The end of the National Programme for IT in the NHS, at least in its current form, has provoked little surprise but many questions about what will happen next.

The instant reaction of Murray Bywater, managing director of Silicon Bridge Research, to the ministerial statement issued on Thursday was surprise that “the government has not done this before.”

The statement issued by health minister Simon Burns set out a number of changes to the programme. The national infrastructure and national applications that it has delivered will be retained.

However, they will cease to be managed as projects and become “IT services under the control of the NHS” that will “not be taken forward under the banner of NPfIT.”

The programme’s existing contracts will be honoured. However, CSC’s local service provider contract for the North, Midlands and East of England will be scaled back by another £200m and there will be “more locally-led procurement.”

The statement also says that a more modular approach will be taken to deployment, so that trusts can “connect all” rather than “replace” all their existing IT systems.

Bywater said he was pleased that national infrastructure would be retained. “There have been good things about the programme. The Spine is good. Infrastructure is far better now than it was ten years ago. It has raised the profile of NHS IT enormously.”

But he was wryly amused to hear that “new arrangements” would be made for the elements of the programme that still need to be nationally managed.

“We said two or three years ago that no government would ever announce the end of the programme, it would just let NHS Connecting for Health morph into the DH or something very like the old NHS Information Authority, and that is what seems to be happening,” he said.

Freedom but no money

Unsurprisingly, most reaction has centred on the decision to open up the NHS IT market to a “more plural system of suppliers”, as originally announced in the ‘Liberating the NHS’ white paper earlier this summer.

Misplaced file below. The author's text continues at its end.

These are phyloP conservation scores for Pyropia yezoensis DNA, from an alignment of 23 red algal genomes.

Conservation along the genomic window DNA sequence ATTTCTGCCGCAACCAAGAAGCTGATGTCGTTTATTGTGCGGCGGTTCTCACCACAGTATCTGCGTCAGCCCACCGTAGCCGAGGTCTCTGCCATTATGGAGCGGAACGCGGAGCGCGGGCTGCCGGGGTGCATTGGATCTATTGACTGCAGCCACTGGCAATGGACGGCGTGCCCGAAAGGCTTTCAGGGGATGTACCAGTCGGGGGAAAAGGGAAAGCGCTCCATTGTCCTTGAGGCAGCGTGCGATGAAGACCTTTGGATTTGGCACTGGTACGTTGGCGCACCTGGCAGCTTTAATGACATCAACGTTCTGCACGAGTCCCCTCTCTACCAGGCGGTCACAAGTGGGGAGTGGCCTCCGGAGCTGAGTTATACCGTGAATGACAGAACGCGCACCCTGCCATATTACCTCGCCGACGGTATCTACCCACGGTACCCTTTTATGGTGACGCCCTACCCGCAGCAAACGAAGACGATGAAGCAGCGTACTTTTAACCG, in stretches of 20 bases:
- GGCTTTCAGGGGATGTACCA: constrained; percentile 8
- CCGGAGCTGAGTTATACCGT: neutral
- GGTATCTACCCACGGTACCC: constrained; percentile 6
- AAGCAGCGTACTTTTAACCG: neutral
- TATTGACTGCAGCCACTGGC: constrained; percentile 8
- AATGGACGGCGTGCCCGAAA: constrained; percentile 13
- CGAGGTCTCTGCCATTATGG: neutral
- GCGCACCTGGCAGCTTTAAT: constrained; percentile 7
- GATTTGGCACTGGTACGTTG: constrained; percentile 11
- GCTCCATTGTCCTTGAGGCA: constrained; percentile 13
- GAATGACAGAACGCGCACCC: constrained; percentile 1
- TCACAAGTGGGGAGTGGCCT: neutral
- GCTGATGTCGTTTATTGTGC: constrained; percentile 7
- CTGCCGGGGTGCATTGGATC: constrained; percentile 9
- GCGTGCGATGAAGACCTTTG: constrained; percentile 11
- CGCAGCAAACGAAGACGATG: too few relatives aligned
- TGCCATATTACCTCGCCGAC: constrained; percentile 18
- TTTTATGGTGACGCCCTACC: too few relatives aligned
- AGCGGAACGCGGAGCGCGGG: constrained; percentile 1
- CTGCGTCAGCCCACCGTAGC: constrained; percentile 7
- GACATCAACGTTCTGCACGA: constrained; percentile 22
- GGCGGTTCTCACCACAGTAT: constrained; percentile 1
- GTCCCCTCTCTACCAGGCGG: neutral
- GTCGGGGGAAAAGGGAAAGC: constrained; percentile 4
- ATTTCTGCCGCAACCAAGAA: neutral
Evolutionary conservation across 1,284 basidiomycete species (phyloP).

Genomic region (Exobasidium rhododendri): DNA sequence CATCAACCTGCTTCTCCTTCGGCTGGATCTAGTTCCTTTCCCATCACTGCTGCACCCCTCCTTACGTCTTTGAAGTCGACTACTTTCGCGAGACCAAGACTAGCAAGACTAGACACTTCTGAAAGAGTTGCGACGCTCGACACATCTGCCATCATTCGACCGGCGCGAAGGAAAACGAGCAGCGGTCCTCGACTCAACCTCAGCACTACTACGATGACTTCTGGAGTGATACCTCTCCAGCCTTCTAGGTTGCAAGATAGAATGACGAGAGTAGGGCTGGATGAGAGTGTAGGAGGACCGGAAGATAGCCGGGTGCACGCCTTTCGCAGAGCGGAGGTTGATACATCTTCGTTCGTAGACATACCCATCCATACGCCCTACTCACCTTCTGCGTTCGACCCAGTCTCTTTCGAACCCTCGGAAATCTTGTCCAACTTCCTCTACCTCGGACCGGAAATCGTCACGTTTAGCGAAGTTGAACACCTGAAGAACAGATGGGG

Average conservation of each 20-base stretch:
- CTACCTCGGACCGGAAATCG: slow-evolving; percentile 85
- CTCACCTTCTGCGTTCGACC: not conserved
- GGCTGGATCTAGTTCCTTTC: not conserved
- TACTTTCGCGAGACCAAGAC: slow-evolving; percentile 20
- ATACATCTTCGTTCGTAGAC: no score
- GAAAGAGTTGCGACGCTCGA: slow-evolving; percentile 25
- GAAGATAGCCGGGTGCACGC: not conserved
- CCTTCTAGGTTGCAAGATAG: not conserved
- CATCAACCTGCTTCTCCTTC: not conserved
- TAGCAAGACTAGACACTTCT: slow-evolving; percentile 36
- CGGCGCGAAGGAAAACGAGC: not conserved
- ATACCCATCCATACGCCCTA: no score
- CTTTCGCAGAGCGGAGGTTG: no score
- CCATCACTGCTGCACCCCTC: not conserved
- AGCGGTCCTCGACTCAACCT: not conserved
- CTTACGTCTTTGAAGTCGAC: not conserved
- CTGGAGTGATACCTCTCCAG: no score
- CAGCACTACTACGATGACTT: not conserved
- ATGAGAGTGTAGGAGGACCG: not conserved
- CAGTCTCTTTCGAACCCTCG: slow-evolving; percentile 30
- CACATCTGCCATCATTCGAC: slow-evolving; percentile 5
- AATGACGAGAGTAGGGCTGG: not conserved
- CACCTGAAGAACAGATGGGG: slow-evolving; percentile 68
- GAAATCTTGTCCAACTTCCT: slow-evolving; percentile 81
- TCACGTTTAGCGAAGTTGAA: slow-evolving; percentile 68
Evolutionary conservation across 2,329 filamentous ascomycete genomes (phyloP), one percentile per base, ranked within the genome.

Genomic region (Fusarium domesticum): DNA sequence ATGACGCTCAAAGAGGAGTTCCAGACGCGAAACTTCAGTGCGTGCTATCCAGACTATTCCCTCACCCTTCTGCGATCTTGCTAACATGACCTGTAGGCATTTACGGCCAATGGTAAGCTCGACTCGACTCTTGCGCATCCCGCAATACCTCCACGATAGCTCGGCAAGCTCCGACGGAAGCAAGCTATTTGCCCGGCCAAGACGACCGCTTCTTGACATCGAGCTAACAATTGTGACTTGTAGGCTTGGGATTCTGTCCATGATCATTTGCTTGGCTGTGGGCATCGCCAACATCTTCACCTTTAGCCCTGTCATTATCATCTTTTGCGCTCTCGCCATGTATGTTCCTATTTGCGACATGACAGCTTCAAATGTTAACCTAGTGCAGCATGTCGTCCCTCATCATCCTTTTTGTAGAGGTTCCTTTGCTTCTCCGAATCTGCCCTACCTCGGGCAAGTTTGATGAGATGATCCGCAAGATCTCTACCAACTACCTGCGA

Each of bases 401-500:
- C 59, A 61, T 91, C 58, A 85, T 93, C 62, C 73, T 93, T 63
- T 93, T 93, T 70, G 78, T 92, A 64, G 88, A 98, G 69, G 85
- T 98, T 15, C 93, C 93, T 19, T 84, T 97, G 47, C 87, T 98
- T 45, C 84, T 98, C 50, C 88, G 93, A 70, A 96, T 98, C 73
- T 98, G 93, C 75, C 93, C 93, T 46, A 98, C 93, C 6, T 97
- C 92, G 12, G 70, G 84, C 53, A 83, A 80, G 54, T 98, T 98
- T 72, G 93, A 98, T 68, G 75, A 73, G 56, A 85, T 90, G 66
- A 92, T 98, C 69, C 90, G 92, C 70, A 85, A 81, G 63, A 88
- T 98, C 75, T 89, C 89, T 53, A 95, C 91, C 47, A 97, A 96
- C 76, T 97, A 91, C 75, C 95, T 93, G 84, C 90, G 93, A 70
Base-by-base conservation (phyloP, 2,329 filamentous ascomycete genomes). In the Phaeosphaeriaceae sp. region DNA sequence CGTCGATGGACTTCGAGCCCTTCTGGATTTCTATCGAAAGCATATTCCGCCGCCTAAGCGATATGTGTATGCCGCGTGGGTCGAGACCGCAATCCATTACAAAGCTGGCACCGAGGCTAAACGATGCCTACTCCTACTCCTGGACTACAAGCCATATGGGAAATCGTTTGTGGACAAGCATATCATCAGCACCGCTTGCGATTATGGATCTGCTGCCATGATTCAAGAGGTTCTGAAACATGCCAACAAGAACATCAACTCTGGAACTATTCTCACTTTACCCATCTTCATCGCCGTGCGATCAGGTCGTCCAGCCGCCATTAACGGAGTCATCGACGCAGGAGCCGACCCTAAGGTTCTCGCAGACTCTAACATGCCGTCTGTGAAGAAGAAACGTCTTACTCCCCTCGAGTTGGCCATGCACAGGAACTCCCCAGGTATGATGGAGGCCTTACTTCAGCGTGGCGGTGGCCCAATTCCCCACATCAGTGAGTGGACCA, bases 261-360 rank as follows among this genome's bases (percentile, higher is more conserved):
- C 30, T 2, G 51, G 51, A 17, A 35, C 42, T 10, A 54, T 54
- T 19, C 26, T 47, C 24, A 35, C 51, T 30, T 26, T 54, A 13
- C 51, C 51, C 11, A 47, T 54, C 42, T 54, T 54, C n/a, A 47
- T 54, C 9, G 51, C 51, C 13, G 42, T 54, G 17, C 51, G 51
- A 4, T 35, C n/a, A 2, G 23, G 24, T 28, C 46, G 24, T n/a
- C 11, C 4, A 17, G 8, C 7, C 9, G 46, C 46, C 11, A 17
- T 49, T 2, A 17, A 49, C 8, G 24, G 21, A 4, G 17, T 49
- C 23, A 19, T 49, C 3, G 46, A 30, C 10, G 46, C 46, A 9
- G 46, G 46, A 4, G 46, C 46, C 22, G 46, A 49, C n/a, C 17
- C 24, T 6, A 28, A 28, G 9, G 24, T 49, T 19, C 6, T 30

Jonathan Edwards, research vice president, healthcare providers at Gartner, said: “This seems like a confirmation of what has been clear for a long time.

“The government has endorsed local procurement of electronic patient records and free choice of suppliers; while not stating the obvious, that there will be no central funding.”

Edwards argued this would be good for trusts. “The announcement signals the official end of a centralised approach to electronic patient records that was never workable. The many years of planning blight while NHS trusts waited for ‘free’ national software can now come to an end.

“What is not clear is how the new approach will affect the contracts with [London’s local service provider] BT and CSC. I don’t understand how an open market can co-exist with contracts that maintain BT and CSC as regional monopoly suppliers.”

The question of how trusts will afford to invest in IT is another question that is already being raised, given that the NHS will be reorganised while being asked to make £20 billion of efficiency savings over the next four years.

Frances Blunden, who watches NHS IT for the NHS Confederation, said: “We are pleased there will be more flexibility and choice for local providers. That is consistent with other changes that are happening in the NHS, particularly the move to make all trusts foundation trusts, which already have these freedoms.

“Our big concern is that these changes will result in costs being shunted onto trusts in a very difficult financial climate. Trusts still need good IT, because all the indications are that is how you do modern, safe, effective heatlhcare. If NPfIT is going, the big question is how that IT will be funded.”

Bywater was more optimistic on the money front. The end of the programme, he argued, will take the NHS back to something closer to Frank Burns’ vision of the future of NHS IT as laid out in the 1998 information strategy, ‘Information for Health’, “which absolutely everybody agreed with.”

On top of which the present government is clear that it wants the NHS to make changes and to make them within its existing budget, and making loud noises that it will not tolerate failure to do that.

“That will be a big incentive for trusts to invest in IT. They will have to do it if they want to survive,” he said. “This government is deadly serious about saying ‘live or die’ to people.”